Detroit — When Ameer Abdullah was a high school sophomore, he heard a phrase that’s stuck with him.
Abdullah heard about the “man box,” sort of a man group that a guy might be comfortable with laughing and joking.
But Abdullah told a group of high school males this week, it’s sometimes necessary to step outside of that man box — especially when there’s negative talk about women.
“It’s hard sometimes because you want to be liked by everyone,” Abdullah said. “You want to be with the cool guys on the team. You don’t want to be the stickler.
“But you have to take that moment and take into consideration to step outside the man box because that’s just a small step toward domestic violence.”
Abdullah and several Lions teammates took part in a dinner honoring approximately 200 Oakland County high school students who took part in the first HAVEN Redefine program, which educated young males about domestic violence in the community.
HAVEN provides shelter, counseling, and education for victims of domestic violence.
The Lions contributed a $250,000 grant to fund the Redefine program, which included students from Berkley, Harbor, Milford, Novi, Oakland Opportunity Academy and White Lake Lakeland schools.
The Redefine program educates young males about domestic violence through leadership seminars and classes.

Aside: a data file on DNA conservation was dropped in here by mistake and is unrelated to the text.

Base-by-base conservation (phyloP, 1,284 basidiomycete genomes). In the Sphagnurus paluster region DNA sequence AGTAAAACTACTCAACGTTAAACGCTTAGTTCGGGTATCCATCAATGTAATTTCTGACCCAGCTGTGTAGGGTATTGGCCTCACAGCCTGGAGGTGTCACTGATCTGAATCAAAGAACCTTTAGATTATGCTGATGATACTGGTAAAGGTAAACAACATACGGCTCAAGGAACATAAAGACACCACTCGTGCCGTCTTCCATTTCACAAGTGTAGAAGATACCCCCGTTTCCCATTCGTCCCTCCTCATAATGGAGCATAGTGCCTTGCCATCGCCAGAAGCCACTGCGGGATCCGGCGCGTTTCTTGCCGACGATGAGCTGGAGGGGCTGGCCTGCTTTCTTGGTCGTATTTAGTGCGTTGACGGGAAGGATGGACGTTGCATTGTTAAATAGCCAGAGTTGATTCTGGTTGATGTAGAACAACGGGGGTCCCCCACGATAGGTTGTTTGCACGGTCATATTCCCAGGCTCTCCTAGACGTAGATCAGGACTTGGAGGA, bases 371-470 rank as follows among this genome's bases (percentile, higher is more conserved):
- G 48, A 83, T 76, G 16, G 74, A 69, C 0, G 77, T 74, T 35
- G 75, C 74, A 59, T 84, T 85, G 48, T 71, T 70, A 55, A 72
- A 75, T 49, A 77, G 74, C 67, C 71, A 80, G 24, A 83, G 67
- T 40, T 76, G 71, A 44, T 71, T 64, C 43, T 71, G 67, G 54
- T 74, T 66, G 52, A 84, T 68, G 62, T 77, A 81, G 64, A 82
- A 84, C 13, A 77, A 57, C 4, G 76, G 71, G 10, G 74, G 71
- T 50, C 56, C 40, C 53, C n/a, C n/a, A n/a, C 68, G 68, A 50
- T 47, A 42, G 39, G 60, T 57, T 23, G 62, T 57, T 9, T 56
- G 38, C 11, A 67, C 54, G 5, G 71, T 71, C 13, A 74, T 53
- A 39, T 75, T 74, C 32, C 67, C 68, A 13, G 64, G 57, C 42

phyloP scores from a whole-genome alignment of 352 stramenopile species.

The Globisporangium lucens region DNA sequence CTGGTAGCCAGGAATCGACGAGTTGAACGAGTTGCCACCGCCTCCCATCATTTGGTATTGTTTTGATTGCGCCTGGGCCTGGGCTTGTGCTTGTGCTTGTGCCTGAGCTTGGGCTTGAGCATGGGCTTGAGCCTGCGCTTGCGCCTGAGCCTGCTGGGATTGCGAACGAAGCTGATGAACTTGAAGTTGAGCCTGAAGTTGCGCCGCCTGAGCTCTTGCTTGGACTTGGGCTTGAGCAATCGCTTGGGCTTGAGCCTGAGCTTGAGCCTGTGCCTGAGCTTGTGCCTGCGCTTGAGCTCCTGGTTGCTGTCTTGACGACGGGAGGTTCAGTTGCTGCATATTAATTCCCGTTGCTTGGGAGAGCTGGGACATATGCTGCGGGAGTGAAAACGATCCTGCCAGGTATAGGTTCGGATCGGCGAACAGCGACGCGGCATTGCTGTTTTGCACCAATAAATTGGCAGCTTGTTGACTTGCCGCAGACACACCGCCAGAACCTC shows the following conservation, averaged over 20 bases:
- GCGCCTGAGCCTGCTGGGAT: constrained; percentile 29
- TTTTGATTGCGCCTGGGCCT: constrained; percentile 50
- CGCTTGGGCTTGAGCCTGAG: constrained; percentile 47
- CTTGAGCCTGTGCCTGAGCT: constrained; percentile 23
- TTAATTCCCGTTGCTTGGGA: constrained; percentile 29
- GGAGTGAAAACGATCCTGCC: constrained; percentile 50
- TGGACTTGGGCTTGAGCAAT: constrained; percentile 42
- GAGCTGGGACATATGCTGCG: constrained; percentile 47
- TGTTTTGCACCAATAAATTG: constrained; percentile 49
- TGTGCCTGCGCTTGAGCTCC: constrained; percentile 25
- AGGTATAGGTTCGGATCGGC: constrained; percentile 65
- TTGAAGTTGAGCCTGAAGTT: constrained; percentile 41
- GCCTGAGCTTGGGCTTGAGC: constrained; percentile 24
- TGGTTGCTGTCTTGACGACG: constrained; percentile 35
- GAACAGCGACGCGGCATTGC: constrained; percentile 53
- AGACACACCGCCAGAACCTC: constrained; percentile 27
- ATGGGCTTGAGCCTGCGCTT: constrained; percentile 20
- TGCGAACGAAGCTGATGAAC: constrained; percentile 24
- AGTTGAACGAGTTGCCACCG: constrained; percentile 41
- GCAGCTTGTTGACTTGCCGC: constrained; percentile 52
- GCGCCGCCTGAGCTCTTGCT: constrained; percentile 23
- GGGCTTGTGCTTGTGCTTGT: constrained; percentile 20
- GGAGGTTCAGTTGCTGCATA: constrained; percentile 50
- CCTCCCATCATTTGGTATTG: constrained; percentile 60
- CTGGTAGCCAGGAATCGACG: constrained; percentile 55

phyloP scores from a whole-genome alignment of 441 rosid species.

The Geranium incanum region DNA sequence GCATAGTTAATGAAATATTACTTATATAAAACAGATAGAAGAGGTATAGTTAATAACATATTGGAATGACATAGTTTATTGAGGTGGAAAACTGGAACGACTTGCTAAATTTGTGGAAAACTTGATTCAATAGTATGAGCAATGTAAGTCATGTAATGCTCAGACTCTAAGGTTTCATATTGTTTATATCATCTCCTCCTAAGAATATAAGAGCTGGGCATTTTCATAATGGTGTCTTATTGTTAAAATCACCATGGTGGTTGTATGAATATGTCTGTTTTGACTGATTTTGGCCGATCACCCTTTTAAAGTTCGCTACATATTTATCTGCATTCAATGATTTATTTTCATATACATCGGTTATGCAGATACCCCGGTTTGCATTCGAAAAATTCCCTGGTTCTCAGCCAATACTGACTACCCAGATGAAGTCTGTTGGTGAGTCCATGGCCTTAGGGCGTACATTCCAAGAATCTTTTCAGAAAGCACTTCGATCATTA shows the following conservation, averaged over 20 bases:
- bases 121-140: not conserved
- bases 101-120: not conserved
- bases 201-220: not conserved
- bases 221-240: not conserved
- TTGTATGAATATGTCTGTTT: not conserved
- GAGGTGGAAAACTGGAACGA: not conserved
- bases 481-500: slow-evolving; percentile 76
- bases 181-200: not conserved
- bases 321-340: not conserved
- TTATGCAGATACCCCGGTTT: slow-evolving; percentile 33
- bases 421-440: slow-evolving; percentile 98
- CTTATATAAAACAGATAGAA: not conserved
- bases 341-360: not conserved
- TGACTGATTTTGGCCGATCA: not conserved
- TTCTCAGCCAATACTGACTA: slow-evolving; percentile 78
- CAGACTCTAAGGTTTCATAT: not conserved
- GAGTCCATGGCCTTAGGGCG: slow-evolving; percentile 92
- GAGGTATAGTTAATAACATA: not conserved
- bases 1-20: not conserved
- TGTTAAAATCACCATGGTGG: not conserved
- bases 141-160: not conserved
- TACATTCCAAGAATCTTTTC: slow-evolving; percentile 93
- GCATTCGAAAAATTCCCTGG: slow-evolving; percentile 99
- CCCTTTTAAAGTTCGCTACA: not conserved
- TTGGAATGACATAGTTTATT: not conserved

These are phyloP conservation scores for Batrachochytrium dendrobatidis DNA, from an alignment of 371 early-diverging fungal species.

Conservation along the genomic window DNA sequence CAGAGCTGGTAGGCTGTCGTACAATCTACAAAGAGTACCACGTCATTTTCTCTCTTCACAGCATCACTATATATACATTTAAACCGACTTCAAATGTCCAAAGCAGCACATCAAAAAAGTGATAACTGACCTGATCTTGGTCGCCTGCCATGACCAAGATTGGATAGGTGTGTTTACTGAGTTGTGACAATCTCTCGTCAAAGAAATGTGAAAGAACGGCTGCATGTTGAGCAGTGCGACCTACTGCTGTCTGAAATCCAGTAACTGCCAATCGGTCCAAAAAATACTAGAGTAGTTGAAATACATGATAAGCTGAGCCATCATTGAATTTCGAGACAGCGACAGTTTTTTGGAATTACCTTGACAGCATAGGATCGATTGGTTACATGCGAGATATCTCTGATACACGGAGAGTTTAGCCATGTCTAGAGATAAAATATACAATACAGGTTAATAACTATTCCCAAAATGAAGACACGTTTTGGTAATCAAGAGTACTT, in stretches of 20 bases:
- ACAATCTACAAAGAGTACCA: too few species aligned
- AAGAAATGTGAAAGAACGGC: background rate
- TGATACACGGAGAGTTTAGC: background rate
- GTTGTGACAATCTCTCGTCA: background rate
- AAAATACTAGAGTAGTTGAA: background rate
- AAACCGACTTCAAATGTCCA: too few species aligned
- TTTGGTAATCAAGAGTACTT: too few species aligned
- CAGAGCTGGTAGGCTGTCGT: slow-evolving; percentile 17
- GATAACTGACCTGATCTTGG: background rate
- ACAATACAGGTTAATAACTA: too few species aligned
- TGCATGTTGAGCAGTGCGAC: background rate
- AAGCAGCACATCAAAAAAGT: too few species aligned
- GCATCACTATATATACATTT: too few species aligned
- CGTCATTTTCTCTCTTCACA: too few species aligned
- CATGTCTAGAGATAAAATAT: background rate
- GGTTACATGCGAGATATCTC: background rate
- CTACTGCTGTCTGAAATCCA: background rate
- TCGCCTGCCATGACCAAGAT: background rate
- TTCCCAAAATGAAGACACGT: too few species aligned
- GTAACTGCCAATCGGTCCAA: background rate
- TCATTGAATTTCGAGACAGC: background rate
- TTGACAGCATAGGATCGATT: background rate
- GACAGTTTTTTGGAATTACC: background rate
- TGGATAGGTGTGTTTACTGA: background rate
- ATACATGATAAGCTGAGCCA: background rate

Young males can earn and learn leadership qualities, said Abdullah, in those situations where they must step outside of the “man box.
“When they look back and they reflect on that moment, they’ll (friends) look at you as a leader in that time,” Abdullah said. “They’ll understand that what you were trying to do in that moment or stand for was greater than whatever that guy was talking about or what the discussion was about.
“So the man box is something that a lot of kids struggle with, I struggled with it at a young age. When you’re in those kinds of situations, say ‘Is this a man-box situation where I can step out and be greater than what the man box really is.”
Lions players took part in a panel discussion and talked about their personal experiences growing up, and the mentors who helped them along the way.
“Hearing these things from our mouths, and the experiences we’ve been through and the situations, it’s kind of reassuring that they’re (Lions players) are kind of like us (the kids),” Lions tight end Brandon Pettigrew said. “It’s good for them to hear that.”
Said defensive tackle Haloti Ngata: “You want to help these younger kids, be a mentor, just do something to help them realize things. Sometimes kids won’t listen to their own parents. Being able to say something that could help them, it could change a kid’s life.”